After a week in Iceland, I finally awoke to a sky in the strangest color- blue! It was a clear day here, and that meant getting out to see some sights. I drove up to first see this incredible waterfall, Gullfoss (Golden Falls), where the Hvita river takes a deep plunge into a narrow, dark, deadly looking abyss.
The drive here was lovely, open country with views of distant, yet not so distance mountains draped in snow, through towns of less than one blink duration, more horses and cows than I could count.
I was prepared to capture a Gigapan image here but was thwarted – first there was the spray from the falls, then I set u a shot and the rig’s batteries gave out after 8 photos of 45, and my hands were really too cold to deal with changing up.
So I opted to hike down for a look see up close, where ironically, there was less spray than above the big plunge spot. I did get a good set of images across the river above the falls, which stitched nicely in Calico:
And I traded with a couple from Holland on getting photos of myself
There was a steady parade of people shuff. It is obviously one of the prime tourist stops, but compare it to a similar spot in the US, where it would be a National Park with a $25 entrance fee and a lot of Interpretive Signs along the way, This place was walk-in with but a single restaurant / gift shop at the top. Basic, simple.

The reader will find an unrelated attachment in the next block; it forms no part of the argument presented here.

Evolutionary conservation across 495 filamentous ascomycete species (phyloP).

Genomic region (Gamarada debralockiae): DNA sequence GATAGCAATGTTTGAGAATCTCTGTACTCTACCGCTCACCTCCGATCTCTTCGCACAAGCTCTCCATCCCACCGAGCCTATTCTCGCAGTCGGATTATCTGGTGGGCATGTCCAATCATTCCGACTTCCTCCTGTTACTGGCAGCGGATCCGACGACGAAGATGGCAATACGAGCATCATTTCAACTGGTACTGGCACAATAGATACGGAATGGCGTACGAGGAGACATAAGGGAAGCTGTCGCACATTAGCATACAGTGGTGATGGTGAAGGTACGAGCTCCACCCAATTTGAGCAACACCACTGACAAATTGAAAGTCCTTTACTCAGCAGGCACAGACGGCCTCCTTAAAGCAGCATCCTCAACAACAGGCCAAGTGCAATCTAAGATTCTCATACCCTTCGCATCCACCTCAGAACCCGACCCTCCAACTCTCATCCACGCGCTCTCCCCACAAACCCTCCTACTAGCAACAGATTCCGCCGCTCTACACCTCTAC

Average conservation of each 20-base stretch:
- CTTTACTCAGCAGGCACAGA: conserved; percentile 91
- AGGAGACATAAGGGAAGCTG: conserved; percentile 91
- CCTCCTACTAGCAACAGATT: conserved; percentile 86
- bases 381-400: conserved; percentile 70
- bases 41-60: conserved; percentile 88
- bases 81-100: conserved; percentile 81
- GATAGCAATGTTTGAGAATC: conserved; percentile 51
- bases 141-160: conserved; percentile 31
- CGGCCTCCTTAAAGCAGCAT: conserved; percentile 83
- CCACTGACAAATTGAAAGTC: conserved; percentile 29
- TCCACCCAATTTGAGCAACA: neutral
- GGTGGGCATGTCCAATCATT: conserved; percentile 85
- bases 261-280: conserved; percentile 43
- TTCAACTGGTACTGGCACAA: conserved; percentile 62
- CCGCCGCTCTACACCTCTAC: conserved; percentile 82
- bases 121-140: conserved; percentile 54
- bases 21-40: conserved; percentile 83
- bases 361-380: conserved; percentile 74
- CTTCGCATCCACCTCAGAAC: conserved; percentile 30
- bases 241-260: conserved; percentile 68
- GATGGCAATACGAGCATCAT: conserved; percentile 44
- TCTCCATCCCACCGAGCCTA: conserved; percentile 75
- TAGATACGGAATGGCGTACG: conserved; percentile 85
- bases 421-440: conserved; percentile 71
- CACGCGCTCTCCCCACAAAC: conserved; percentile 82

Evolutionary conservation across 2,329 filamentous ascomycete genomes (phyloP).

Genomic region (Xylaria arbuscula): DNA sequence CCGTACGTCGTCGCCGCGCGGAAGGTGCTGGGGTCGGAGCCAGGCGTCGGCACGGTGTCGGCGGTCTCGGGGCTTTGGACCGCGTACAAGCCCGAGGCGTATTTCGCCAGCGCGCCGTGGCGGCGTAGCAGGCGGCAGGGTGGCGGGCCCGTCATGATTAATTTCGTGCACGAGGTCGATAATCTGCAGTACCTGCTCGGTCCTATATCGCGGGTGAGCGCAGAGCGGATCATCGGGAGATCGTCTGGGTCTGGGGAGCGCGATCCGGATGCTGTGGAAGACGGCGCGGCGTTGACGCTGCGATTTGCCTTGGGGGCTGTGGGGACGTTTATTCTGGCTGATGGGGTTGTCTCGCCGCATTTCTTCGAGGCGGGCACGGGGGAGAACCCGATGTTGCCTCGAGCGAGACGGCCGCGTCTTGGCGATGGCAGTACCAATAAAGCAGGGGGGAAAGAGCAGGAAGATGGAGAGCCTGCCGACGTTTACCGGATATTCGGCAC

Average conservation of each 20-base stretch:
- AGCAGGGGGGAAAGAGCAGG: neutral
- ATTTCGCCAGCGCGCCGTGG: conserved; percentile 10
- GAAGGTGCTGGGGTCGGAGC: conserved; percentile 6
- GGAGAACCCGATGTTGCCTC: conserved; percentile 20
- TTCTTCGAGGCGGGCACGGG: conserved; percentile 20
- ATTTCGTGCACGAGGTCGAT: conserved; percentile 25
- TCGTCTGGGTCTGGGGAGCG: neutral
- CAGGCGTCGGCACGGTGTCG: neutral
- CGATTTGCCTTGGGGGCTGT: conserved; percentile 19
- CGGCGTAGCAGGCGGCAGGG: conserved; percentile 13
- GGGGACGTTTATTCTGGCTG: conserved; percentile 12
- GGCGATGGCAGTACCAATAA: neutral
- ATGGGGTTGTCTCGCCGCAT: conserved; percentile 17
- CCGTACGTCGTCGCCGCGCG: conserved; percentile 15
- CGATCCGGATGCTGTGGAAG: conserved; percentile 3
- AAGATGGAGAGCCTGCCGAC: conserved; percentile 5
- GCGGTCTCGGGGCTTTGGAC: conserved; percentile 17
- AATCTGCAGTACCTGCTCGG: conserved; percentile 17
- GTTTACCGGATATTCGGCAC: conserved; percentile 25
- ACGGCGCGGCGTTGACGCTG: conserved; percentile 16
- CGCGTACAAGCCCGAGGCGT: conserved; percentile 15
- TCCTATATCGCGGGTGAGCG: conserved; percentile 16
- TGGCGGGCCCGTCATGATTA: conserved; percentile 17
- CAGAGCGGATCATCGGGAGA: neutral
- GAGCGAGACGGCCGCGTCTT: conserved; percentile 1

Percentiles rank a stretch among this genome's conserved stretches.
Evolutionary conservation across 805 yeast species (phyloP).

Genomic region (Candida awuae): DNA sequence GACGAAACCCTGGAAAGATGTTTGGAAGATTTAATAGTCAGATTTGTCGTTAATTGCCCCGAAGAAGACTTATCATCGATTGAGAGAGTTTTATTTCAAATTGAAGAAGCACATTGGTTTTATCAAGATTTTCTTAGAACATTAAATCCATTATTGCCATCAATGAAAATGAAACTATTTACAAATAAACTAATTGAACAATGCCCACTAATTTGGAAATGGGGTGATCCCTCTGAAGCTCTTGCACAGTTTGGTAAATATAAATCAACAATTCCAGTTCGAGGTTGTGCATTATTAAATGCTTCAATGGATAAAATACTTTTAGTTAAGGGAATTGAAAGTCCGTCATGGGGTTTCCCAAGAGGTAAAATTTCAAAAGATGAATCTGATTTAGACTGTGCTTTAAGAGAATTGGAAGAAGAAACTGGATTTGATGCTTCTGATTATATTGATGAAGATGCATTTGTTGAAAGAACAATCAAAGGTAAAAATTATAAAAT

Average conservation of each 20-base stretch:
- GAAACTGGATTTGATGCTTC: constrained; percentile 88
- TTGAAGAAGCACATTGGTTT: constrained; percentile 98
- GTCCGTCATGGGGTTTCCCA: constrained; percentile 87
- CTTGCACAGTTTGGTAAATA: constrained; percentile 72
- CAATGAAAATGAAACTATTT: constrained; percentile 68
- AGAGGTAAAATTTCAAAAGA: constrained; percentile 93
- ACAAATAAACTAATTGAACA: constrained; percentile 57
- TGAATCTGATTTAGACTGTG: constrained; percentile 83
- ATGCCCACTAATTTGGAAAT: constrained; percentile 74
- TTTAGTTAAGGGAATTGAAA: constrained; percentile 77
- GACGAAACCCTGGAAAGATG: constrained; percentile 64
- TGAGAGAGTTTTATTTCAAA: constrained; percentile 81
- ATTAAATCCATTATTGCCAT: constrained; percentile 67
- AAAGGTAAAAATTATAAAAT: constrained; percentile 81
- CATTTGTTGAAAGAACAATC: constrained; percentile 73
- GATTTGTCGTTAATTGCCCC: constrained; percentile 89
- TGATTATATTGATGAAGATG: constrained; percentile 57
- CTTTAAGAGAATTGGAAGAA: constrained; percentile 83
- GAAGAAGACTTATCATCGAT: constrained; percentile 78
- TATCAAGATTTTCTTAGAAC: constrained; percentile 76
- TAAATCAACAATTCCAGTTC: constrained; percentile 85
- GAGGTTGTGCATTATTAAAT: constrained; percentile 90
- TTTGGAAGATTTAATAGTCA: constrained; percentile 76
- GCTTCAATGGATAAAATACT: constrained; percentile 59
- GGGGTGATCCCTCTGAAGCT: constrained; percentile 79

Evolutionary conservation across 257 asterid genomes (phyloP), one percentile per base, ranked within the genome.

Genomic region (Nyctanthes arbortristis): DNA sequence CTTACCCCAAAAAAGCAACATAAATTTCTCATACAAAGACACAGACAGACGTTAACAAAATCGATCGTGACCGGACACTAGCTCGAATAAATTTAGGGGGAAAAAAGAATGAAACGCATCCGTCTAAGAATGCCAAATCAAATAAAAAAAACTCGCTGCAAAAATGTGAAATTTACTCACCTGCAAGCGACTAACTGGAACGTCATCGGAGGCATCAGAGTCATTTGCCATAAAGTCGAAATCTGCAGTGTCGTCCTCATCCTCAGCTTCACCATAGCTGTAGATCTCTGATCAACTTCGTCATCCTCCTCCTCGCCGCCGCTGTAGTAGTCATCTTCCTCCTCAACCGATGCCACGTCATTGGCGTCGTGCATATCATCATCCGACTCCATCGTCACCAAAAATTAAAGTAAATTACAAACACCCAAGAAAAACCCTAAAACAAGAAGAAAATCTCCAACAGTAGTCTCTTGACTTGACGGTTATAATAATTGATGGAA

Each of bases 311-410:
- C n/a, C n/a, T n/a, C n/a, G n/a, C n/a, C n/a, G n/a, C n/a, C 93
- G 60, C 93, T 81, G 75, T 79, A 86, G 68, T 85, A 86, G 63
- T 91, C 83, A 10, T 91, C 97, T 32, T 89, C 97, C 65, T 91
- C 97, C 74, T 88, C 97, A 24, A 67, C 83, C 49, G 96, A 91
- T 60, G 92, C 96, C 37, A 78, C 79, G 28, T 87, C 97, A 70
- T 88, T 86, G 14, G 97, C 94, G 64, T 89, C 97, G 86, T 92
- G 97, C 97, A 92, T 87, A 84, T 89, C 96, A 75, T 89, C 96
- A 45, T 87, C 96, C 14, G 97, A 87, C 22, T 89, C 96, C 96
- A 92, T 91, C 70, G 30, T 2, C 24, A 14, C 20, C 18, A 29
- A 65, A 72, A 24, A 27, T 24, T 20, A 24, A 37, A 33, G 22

But there are just things that are impassible
And it was a short jaunt back down the road to visit Geysir, the original geyser from which we got the word. I think I was here in 2000 and it was out of commission, but Strukkor gave a nice little show (though I understand it has a little human prodding sometime).
So even if it is not on the scale of Yellowstone, there is something utterly fascinating about hot water gushing out of the ground:
which is not much of a surprise as Iceland straddles the mid-Atlantic Ridge, the volcanic seam of the earthly baseball, where new ocean crust is made and keeps pushing North America and Europe farther apart (but what is a few centimeters per year?).
It was then a drive down a different route back, through more open, nearly empty land (the novel I am reading has a character who quips that in Iceland, isolation is a national past-time).
Driving home, I was treated to a glorious orange, pink, purple (and all the un-named Crayola colors in between) painted sunset sky.
The only way to cap this day would be a little bit (no a lot!) of celestial aurora borealis.
And thanks to Skinna, my trusty travel partner: